Four hundred five years ago this week, Galileo Galilei demonstrated his new telescope to members of the Venetian senate in the Plaza San Marco. This presentation on Aug. 25, 1609, marks the birth of the astronomical telescope and the launching of a scientific revolution.
It is fitting that Galileo's telescope was unveiled in Venice, the cradle of glass making. In the 15th century master glass makers from Murano Island, off the coast of Venice, discovered the process for producing clear glass and opened the door to the production of lenses -- curved, transparent glass shapes that magnify the objects behind them.
In 1608 Dutch lens maker Hans Lippershey filed a patent for the telescope, an instrument "for seeing things far away as if they were nearby." The following year Galileo improved on Lippershey's techniques to create the first truly useful telescope. Its front, or "objective," lens was only 36 millimeters in diameter, and the images that it made were blurry by today's standards.
The great innovation that Galileo made, however, was not just improving the telescope but putting it to new uses.
Rather than peering at distant buildings or people, Galileo trained his telescope on the heavens. What he saw changed the world. Galileo's telescope revealed the moons of Jupiter and their motion around the giant planet, the phases of Venus as it orbits the Sun, craters on the Moon and blemishes on the surface of the Sun, two bodies previously thought to be the embodiments of geometric perfection.
The history of astronomy, and much of science, is a virtuous cycle of technology enabling discovery and discoveries pushing the frontiers of technology. The development of the telescope and the evolution of our understanding of our place in the cosmos is the story of discovery writ large -- on a canvas without borders or boundaries.
For three centuries telescopes like Galileo's, those that use lenses to focus light, drove the growth of astronomy. These precision optical systems, made by master instrument makers first in Europe and then in the U.S., were used to explore the structure of the Solar System, to measure the distances to stars, to "weigh" them through painstaking observations of their minute motions, and to inventory their chemical compositions. These Great Refractors -- masterpieces of optics and metal work -- can be seen today as museum pieces in Munich, London and two great American observatories, Yerkes in Chicago and Lick in San Francisco. The Great Refractors of the 1880s and '90s were never to be surpassed by telescopes based on lenses, as the material properties of glass limit the size of transmitting lenses to about one meter in diameter.
In 1668 Isaac Newton produced a type of telescope quite unlike Galileo's. Rather than using transparent lenses, it employed curved mirrors to bring the light to a focus.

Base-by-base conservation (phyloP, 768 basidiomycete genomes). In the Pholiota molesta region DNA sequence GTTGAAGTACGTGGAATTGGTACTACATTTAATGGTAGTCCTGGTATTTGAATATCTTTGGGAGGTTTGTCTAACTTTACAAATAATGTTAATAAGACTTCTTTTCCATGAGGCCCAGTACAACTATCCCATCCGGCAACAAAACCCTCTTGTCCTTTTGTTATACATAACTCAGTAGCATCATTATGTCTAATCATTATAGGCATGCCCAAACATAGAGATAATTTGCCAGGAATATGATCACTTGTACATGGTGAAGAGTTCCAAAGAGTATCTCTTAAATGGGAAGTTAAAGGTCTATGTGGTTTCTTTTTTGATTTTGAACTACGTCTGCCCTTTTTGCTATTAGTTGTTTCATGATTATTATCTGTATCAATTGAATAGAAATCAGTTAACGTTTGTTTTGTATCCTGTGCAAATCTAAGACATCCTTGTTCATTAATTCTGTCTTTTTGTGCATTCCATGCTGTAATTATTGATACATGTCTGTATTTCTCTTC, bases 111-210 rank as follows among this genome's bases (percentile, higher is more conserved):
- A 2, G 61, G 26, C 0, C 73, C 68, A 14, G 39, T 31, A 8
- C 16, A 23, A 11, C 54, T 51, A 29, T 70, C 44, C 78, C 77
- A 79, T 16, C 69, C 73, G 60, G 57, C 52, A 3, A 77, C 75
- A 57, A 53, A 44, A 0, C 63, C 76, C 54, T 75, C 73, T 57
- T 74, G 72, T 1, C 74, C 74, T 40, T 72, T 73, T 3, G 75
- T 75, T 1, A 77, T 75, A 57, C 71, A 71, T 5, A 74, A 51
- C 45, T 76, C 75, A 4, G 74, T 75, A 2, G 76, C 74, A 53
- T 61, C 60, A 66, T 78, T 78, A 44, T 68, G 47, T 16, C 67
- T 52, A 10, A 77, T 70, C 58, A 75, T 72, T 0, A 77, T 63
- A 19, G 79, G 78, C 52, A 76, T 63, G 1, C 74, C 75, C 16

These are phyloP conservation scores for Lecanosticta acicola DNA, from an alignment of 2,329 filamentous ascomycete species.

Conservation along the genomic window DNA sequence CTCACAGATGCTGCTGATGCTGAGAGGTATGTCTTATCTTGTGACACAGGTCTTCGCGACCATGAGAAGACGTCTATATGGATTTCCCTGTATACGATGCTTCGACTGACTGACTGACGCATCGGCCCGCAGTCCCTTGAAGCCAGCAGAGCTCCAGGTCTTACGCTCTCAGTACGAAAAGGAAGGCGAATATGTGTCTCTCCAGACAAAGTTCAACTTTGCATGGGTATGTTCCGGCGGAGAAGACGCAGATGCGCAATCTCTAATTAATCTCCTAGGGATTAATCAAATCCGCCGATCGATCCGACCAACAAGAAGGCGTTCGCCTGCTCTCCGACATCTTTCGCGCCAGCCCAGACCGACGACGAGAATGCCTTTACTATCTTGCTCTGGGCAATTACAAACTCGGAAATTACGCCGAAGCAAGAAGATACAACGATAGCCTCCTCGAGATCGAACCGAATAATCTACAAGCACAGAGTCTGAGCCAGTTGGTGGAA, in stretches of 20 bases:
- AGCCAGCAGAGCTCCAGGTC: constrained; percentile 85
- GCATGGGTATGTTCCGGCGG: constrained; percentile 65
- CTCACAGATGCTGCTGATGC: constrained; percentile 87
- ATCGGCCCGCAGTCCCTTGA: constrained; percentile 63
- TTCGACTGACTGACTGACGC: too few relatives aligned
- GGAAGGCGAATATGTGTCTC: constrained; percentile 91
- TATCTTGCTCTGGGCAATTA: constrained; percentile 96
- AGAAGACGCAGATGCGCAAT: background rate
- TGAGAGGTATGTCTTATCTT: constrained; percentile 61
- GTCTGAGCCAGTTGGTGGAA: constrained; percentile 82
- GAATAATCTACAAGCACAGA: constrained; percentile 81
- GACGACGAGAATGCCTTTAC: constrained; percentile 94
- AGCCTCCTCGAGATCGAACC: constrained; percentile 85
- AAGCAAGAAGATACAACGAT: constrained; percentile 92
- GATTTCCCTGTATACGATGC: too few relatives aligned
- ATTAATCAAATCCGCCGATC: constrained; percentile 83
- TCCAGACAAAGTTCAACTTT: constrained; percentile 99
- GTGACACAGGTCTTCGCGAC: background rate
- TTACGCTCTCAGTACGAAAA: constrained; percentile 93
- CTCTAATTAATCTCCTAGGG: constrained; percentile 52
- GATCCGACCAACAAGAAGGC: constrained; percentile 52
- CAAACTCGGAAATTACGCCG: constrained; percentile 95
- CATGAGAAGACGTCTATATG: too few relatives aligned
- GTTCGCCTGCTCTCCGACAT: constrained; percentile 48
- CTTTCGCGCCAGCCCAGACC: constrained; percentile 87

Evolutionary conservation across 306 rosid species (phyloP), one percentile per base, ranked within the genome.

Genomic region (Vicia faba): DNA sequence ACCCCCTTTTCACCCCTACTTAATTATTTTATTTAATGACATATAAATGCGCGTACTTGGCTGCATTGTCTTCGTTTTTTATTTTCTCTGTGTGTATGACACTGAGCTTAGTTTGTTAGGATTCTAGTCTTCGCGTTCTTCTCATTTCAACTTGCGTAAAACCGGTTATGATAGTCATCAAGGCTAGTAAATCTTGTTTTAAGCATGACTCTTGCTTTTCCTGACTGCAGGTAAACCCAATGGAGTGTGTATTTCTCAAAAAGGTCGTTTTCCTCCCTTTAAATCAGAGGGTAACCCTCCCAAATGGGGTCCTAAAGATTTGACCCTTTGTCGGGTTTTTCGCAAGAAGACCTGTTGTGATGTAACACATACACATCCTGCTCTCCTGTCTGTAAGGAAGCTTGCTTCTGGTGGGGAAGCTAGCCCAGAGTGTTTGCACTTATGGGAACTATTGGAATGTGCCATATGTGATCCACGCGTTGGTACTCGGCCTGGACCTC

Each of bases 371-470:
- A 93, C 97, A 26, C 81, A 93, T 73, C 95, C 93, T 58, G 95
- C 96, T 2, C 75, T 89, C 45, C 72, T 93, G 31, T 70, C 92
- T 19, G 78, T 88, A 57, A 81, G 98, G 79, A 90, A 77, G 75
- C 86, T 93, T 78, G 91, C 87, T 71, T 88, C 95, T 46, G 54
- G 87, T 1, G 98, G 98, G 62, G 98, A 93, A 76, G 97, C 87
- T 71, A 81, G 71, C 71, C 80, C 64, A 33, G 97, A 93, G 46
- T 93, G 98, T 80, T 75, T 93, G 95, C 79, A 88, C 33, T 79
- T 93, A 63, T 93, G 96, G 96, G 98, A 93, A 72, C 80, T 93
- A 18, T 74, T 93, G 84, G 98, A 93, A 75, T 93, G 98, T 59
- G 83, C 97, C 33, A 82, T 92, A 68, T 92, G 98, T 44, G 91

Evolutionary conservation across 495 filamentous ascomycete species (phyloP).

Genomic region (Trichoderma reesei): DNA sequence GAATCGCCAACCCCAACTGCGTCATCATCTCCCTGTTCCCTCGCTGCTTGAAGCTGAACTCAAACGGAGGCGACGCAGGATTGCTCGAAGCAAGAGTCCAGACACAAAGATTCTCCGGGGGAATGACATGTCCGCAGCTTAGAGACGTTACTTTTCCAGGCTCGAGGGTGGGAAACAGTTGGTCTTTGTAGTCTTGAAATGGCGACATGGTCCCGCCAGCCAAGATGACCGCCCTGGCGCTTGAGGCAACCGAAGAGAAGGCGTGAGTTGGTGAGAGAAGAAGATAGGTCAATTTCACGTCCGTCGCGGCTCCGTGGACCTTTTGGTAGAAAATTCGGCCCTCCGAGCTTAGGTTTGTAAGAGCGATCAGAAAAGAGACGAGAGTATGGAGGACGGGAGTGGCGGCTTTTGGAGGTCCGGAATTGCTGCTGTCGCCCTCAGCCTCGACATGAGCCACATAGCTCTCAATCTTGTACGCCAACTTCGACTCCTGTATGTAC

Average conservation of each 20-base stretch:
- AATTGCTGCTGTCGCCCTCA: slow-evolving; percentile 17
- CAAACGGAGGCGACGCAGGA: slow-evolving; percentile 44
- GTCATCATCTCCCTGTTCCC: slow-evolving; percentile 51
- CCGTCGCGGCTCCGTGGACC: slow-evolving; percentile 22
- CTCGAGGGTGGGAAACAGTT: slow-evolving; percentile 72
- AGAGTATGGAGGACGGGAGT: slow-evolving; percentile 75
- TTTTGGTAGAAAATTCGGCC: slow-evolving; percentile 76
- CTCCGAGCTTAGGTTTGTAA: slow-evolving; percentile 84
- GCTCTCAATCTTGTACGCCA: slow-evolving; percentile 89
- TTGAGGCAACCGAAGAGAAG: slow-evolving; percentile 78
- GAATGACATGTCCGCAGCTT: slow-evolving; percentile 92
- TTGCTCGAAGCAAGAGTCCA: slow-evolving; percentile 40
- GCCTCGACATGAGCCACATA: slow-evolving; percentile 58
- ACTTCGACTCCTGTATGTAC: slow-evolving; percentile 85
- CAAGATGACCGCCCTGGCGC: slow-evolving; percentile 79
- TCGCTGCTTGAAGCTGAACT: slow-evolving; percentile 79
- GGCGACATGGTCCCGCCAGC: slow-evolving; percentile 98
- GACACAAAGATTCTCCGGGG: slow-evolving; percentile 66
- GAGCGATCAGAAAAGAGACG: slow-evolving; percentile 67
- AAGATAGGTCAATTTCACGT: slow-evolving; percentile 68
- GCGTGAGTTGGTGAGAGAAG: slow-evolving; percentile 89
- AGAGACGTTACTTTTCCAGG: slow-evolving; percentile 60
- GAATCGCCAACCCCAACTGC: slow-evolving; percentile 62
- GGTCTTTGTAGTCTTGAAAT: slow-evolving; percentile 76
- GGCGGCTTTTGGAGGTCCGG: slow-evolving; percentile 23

For more than a century these reflecting telescopes played second fiddle to the refractors. The great advance that made giant telescopes possible was the transition away from mirrors made entirely of metal, which were subject to oxidization, to mirrors made of glass covered with a thin coating of metal, typically aluminum or silver.
The advent of metal-on-glass mirrors led to a golden age of astronomy. In the early 20th century George Ellery Hale created a series of large telescopes in Southern California, first at Mt. Wilson and then at Mt. Palomar. Edwin Hubble used the Mt. Wilson reflecting telescopes to discover that the Universe is filled with galaxies that are racing away from us, showing that the Universe had a beginning and is not static.
By the mid-20th century it appeared that reflecting telescopes had also reached their limit. For 50 years the Palomar 200-inch telescope reigned uncontested as the largest on Earth. Then, in the 1980s and '90s, a series of technological breakthroughs led to a generation of telescopes with diameters of 8 to 10 meters, twice that of the Palomar telescope. These telescopes, and others on the ground and in space, have shown us that the Milky Way galaxy is teaming with planetary systems, many of which are quite unlike our own solar system.
Today we are on the brink of a new generation of astronomical instruments -- three giant telescopes comprising a suite of individual mirrors that bring light to a common focus. The Giant Magellan Telescope, being built by a consortium of U.S. universities and institutions in Australia, Korea and Brazil, builds on the legacy of the Mt. Wilson and Palomar telescopes and their successors in Arizona and Chile by using a small number of giant mirrors, each 8.4 meters in diameter, to create a coherent optical telescope nearly 700 times larger than Galileo's first refractor. Two other giant telescope projects, one based in Europe, the other a Pacific-Rim collaboration, use large numbers of small mirrors to create a large light-collecting area.
In 1609 Galileo turned his telescope to the heavens and revealed the true structure and organization of our solar system. The Giant Magellan Telescope and its brethren will allow astronomers to directly see planetary systems around other stars and understand their structure. This will provide us with our best hope for answering one of humanities oldest questions: Are we alone?
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